Katherine Deumling is a native of Portland, Oregon, who grew up in Germany and has lived in Italy and Mexico; her culinary leanings have been shaped by these places and cultures. She runs the small cooking school Cook With What You Have and is passionate about helping people cook more often and have more fun in the kitchen. Katherine is a board member of Slow Food USA and the former chair of Slow Food Portland.
There is something magical or satisfying or comforting — and sometimes all three — about picking something you grew and eating it for dinner.
I don’t know if farmers, big and small, feel that way after years, maybe decades of doing it. (Maybe some wish someone else grew their food.) But last night we harvested our first batch of purple sprouting broccoli, a variety that does well here in the wet and mild Pacific Northwest. My four-year-old used a “grown-up” knife to cut a dozen stems off the bushy plant. We took them inside, rinsed them, and sautéed them with a little olive oil, garlic, and salt. Then we ate them for dinner 10 minutes later.
We can do that about three, if we’re lucky five, more times before our crop of purple sprouting broccoli will be gone. We likely would have gotten twice that many meals out of this crop if someone hadn’t yanked two of our four plants out of the ground a few months ago (this raised bed abuts the sidewalk, within easy reach of passers-by). Nevertheless, the percentage of our food that we grow ourselves is miniscule.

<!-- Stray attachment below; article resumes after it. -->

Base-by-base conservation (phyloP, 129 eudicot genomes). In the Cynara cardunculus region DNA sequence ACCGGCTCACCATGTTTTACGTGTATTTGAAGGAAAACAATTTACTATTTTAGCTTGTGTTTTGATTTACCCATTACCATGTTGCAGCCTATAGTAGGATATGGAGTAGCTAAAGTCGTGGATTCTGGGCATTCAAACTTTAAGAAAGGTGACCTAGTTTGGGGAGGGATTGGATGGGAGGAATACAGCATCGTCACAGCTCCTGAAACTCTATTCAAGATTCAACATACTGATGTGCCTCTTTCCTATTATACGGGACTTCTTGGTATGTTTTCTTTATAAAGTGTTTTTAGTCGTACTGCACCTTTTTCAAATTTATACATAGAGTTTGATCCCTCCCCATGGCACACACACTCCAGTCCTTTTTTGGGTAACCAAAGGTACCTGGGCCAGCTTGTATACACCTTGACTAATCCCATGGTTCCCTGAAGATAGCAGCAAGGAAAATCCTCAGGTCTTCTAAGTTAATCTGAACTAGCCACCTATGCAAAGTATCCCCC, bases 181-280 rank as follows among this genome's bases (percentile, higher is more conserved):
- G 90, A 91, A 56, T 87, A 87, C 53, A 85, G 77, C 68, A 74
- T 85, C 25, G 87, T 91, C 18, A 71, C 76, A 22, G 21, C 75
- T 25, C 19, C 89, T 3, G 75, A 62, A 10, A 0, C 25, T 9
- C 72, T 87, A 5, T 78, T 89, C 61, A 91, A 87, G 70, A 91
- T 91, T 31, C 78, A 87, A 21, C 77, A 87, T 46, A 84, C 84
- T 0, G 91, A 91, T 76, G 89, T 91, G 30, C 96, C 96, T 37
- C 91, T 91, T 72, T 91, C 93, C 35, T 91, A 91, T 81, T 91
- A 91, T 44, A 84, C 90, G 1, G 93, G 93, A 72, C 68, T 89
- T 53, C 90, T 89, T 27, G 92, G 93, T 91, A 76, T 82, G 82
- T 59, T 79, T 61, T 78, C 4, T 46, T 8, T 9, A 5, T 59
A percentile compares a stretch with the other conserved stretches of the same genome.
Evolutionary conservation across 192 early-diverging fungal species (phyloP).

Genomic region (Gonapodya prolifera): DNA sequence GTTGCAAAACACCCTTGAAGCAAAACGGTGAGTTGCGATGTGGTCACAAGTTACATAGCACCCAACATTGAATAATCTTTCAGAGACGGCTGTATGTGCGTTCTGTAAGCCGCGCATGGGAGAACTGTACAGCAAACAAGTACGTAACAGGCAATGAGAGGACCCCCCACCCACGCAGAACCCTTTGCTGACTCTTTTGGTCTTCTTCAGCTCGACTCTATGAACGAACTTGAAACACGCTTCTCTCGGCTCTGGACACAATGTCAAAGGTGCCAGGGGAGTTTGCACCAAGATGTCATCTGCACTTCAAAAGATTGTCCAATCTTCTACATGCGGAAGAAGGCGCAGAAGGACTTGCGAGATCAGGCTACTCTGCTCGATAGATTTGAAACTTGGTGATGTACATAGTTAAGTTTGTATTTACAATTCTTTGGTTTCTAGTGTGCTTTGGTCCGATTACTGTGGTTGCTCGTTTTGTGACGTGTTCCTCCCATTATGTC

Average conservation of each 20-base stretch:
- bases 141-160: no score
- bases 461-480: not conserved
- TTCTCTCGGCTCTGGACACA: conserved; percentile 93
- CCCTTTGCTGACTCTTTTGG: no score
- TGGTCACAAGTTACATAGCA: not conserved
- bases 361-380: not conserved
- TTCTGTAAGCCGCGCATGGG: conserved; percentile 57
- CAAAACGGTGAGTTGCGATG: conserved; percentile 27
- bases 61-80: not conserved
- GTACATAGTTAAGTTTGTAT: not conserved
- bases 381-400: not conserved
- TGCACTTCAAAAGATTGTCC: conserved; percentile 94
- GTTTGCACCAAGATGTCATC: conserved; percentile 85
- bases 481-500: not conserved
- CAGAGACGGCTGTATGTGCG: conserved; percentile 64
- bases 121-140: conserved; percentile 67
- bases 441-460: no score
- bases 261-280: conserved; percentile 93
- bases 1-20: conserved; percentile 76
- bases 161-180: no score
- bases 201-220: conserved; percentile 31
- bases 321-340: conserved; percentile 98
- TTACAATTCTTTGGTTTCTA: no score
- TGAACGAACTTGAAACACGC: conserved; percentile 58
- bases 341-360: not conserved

Still, I love growing a bit of the food we consume. This time of year, when it’s still cold and wet and I’m wishing for sun so that my peas will germinate and the transplanted greens will take root, I think about the farmers all around who are investing every penny they own into growing food for us.
For them, half the crop disappearing overnight would be no laughing matter. For them, the increasingly wild swings in weather keep them up night after night, thinking about which varieties might be the most adaptable, hardy, prolific, marketable, etc.
And that’s why I purchase a CSA share each spring. As many readers know, the acronym stands for community-supported agriculture, which in theory means that if it’s cooler and wetter than normal, you may not get any peppers this year, but twice as many peas. More generally, though, it means that you invest in this critical business of farming with the farmer.
It means you become, as Slow Food International founder and president Carlo Petrini would say, a co-producer. It means you take some responsibility for thinking about what it takes to put food on your plate. Which also means you get to be a little closer to that magic or satisfaction or comfort that growing something, or knowing the person who grew it, can provide.
Not everyone has the opportunity or time or inclination to become a member of a CSA, but if you’re curious about it, I urge you to seek out your local CSA farms. Try it for a year. Some weeks, it will seem like Christmas in a box, and some weeks, it might be overwhelming. You’ll likely spend less money than you would otherwise, even if the up-front cost can seem steep. And you’ll likely become a more creative cook. If you can’t use up all the produce, I’m sure a neighbor will help you out.
Here in Portland, there’s an organization called Portland Area CSA Coalition (PACSAC), which has an invaluable website that, with the help of Local Harvest, collects all of our regional CSA options in one place; other regions may have such sites as well. Also, local newspapers and magazines sometimes publish lists this time of year. So look around, ask around, and see what CSA options you can find.
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